(RxWiki News) Researchers from Yale University and Colombia University recently tested the efficacy of a two dose vaccination for varicella, also known as chickenpox.
Appearing in the February 1 issue of the Journal of Infectious Diseases, the study provides evidence that the two-dose vaccine, which was recommended by the Centers for Disease Control (CDC) in 2006, is more effective than the previously recommended single dose.
Although chicken pox is a fairly harmless disease for most children, it can be much more severe, even deadly, for adolescents and adults. The disease is usually characterized by the development of a skin rash often in conjunction with a fever. For some, however, chicken pox can lead to bacterial infections of the skin, brain swelling, and pneumonia.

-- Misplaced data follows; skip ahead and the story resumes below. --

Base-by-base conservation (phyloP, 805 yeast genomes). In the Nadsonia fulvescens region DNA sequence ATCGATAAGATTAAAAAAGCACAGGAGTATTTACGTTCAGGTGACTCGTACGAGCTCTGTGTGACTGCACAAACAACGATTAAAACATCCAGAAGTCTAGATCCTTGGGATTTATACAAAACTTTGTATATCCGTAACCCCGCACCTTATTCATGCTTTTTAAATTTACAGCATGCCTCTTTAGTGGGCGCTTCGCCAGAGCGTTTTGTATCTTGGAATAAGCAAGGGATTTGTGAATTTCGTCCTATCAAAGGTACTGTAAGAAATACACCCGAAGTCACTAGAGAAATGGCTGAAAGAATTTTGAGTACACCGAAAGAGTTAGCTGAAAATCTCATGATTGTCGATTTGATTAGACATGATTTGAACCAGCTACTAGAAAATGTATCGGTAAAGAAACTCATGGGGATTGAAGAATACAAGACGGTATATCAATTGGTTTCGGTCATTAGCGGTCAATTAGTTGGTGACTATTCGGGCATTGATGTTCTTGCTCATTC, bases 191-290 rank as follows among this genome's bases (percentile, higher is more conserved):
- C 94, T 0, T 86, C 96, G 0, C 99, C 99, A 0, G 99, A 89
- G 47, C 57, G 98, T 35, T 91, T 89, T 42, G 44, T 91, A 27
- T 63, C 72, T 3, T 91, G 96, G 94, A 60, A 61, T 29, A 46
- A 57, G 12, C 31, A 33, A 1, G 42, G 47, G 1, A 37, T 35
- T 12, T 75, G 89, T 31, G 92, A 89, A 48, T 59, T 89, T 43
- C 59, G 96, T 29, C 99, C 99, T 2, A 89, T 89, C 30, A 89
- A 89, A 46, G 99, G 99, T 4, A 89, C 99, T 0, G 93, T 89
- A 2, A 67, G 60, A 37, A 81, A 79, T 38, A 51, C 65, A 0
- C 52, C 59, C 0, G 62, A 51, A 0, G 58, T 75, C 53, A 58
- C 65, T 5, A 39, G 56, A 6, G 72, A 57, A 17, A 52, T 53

The study, conducted by Eugene D. Shapiro, M.D., and colleagues, compared the efficacy of the two-dose vaccination regimen to that of the one-dose regimen. After analyzing the outcomes of 140 cases, the researchers found that two doses prevented chicken pox in 98.3 percent of cases, while the one-dose treatment prevented the disease in merely 86.0 percent of cases. The chances of contracting chicken pox were reduced by 95 percent in those children who received two doses, according to Dr. Shapiro.
While the CDC already recommends the two-dose vaccination, much of the world receives only one dose. This study, the first of its kind to examine the efficacy of the two doses, suggests that other countries should adopt the two-dose vaccination regimen.